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INGOs say Escalation spells disaster for civilians still reeling from crisis

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26 aid organisations operating in Yemen, express grave concern over the humanitarian impacts of the recent military escalation in Yemen and the Red Sea.

The undersigned 26 highlighted that the humanitarian crisis in Yemen remains one of the largest in the world and escalation will only worsen the situation for vulnerable civilians and hinder the ability of aid organisations to deliver critical services.

They urge all actors to prioritize diplomatic channels over military options to de-escalate the crisis and safeguard the progress of peace efforts in Yemen. Civilians and civilian infrastructure must be protected, and safe, unhindered delivery of humanitarian assistance must be guaranteed. Within the wider regional context, we also reiterate the call for an immediate and sustained ceasefire in Gaza to save lives and avert further instability across the region.

Nearly nine years of war have left more than 21 million people – over two-thirds of the population – in desperate need of food, water, and lifesaving assistance. Millions of Yemenis face widespread displacement, food insecurity and limited access to basic services.

The impact of the security threat in the Red Sea is already being felt by humanitarian actors as disruption to trade is pushing up prices and causing delays in shipments of lifesaving goods. In addition, following the US/UK strikes on 12 and 13 January 2024, some humanitarian organisations have been forced to suspend operations over safety and security concerns, while others assess their ability to operate.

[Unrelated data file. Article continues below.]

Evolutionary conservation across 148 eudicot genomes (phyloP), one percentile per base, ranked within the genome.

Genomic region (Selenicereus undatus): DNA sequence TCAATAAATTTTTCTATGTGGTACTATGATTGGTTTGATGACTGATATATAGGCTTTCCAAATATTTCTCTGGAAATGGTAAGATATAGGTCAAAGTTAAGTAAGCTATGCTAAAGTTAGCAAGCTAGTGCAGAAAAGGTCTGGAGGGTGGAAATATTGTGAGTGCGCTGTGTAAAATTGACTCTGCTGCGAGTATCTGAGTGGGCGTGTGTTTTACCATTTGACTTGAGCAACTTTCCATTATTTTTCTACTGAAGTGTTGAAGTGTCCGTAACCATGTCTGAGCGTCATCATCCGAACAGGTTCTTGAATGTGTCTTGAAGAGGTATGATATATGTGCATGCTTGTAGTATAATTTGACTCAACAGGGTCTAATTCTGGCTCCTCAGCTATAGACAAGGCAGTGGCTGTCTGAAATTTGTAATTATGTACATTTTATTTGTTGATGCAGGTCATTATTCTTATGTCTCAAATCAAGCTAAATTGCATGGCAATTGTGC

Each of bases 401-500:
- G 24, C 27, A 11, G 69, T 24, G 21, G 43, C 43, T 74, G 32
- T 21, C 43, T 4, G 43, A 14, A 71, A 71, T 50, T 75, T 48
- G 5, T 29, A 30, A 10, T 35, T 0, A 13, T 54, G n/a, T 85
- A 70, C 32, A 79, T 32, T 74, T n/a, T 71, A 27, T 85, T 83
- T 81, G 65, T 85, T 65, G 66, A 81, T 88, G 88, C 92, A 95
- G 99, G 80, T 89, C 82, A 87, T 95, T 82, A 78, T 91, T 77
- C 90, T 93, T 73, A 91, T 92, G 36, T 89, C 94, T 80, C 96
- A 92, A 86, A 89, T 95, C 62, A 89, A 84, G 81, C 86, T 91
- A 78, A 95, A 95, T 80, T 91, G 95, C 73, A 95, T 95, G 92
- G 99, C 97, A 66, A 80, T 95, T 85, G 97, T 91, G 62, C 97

Further escalation could result in more organisations being forced to halt their operations in areas where there are ongoing hostilities. Impacts to vital infrastructure, including strategic ports, would have major implications for the entry of essential goods into a country heavily dependent on imports. Scarcity and increased costs of basic commodities, such as food and fuel, will only exacerbate the already dire economic crisis, increase reliance on aid and drive protection risks. All actors have a legal obligation to ensure safe, unimpeded humanitarian assistance so that people in need can access aid services.

Despite operating in one of the most challenging environments in the world, humanitarian actors in Yemen remain committed to delivering lifesaving assistance to millions of people. However, our ability to reach the most vulnerable populations is already being impacted by declining global funding cuts and suspensions in food aid which have forced some organisations to significantly scale back their operations.

Political leaders must consider the dire humanitarian implications of military escalation, and refrain from actions that could result in renewed large-scale armed conflict in Yemen. The recent escalation also underscores the risk of a wider regional and international confrontation that could undermine Yemen’s fragile peace process and longer-term recovery.


  • Action contre la Faim (ACF) 
  • Action for Humanity International 
  • ADRA Yemen 
  • CARE 
  • Caritas Poland 
  • CIVIC 
  • Danish Refugee Council 
  • DirectAid 
  • FHI360 
  • Humanity & Inclusion – Handicap International 
  • International Rescue Committee 
  • Islamic Relief  
  • Marie Stopes International Yemen 
  • MedGlobal 
  • Muslim Hands 
  • Norwegian Refugee Council 
  • Polish Humanitarian Action 
  • Première Urgence Internationale (PUI)  
  • READ Foundation 
  • Relief International 
  • Saferworld 
  • Save the Children 
  • Triangle Generation Humanitaire 
  • Vision Hope International 
  • ZOA – Yemen 
 | Website

Menchie Khairuddin is a writer Deputy Content Manager at Akolade and content producer for Third Sector News. She is passionate about social affairs specifically in mixed, multicultural heritage and not-for-profit organisations.


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